Contracts are currently being thrashed out for an Australian ranking event in Melbourne – the home of current world champion Neil Robertson – in July, while plans are already in the pipeline for new tournaments in South America, Scandinavia, India, Japan and the United States.
For a game which has traditionally been a UK-based sport there are now more tournaments overseas than on home soil and that trend looks set to continue.
World Snooker chairman Barry Hearn has been the driving force behind breaking new boundaries on the snooker circuit, introducing new tournaments, attracting sponsorship and boosting prize money from £3.5 last year to over £6m next season.
Already players have been clocking up airmiles with the Shanghai Masters, China Open and the German Open.
Already on the calendar next season is the Wuxi Classic in China, a snooker World Cup in Thailand, the Brazilian Masters plus the Paul Hunter Classic in Germany.
“We are taking the sport into countries and areas that are not renowned for staging snooker events,” said Hearn, pictured.
“Eastern Europe is looking very interesting to us, as is Scandinavia. But I have to take my hat off to the fans who turned up to support us in Germany for the German Open, which was just sensational. The television figures for the German Masters surpassed even the Masters, that’s a sign of where the sport is going to go.
“This is the first year in the history of snooker where there are more events outside of the United Kingdom, than within, and that’s a trend which will continue in our global expansion.
“When we took over 12 months ago the prize money was £3.5m. We undertook to increase that to £4.5m, and in the year we are just finishing now, that will be surpassed as we hit roughly £5m.
“Because of the plans we now have, the prize money for the forthcoming season will be in excess of £6m. World Snooker is a profitable company, but we will not be complacent.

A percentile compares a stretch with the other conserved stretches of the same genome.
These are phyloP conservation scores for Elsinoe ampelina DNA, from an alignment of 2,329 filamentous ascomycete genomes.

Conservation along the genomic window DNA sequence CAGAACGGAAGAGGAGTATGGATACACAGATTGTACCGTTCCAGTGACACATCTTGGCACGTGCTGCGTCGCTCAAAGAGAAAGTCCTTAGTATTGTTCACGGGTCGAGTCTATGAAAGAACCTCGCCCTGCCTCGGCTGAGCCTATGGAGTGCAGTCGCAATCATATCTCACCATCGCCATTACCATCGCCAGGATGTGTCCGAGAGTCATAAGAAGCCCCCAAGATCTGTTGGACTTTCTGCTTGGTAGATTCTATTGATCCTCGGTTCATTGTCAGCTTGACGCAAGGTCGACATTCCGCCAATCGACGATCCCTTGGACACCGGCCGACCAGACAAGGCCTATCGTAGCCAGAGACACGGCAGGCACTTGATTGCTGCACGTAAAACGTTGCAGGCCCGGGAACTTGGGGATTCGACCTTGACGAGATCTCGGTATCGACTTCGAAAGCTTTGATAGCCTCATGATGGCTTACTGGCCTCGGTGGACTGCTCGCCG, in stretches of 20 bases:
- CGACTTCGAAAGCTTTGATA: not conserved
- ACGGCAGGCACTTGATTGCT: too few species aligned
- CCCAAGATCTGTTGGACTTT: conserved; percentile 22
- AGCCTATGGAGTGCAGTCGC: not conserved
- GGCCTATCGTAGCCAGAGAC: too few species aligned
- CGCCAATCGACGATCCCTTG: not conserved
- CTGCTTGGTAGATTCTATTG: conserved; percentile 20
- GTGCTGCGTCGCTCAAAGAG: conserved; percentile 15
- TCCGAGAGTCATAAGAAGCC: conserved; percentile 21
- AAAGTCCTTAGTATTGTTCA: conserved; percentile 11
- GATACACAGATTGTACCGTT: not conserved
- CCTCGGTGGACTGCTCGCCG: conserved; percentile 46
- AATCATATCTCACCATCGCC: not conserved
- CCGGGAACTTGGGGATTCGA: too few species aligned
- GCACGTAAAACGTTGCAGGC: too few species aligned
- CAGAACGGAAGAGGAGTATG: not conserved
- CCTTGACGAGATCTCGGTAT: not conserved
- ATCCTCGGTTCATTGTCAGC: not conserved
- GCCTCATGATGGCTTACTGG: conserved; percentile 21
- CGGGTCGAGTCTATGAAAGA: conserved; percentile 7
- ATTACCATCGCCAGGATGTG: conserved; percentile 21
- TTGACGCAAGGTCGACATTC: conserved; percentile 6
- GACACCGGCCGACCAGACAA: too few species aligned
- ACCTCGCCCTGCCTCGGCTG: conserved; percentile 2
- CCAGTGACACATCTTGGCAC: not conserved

“We have at least half a dozen major interested territories around the world who will be joining us over and above what we are currently doing now.
“South America looks great, China is a massive market to us, we should shortly be announcing Australia – as soon as the ink is dry – we have serious interest from Scandinavia, India, Japan, even people in the casino-world in America quite like the idea of Ding Junhui going out there and entertaining punters.”
Hearn has overseen massive changes to the game in his 12 months in charge of World Snooker.
It started amid controversy with the John Higgins betting scandal, but Hearn has revamped the calendar with the likes of Twenty20-style shoot-outs and helped revitalise the sport. “The last 12 months, for me personally, has been a hugely motivational period,” he said.
“I couldn’t be more pleased with the way things have gone. We started off with the Higgins case, and the problems that caused, and we were thrust into the deep end straight away when it came to questions of integrity and how it affected our sport.
“It wasn’t the nicest start, but something we had to deal with. But more importantly, we were dealing with a sport which had made virtually no progress, was dormant, and the players were becoming dissatisfied with the lack of match activity and prize money levels.
“The past 12 months has seen an enormous increase in the number of events, and while we haven’t got every decision right – I don’t think we ever will – we have got most of them right.
“We are building a sport based entirely on ability, reputation counts for nothing, it’s all about results.”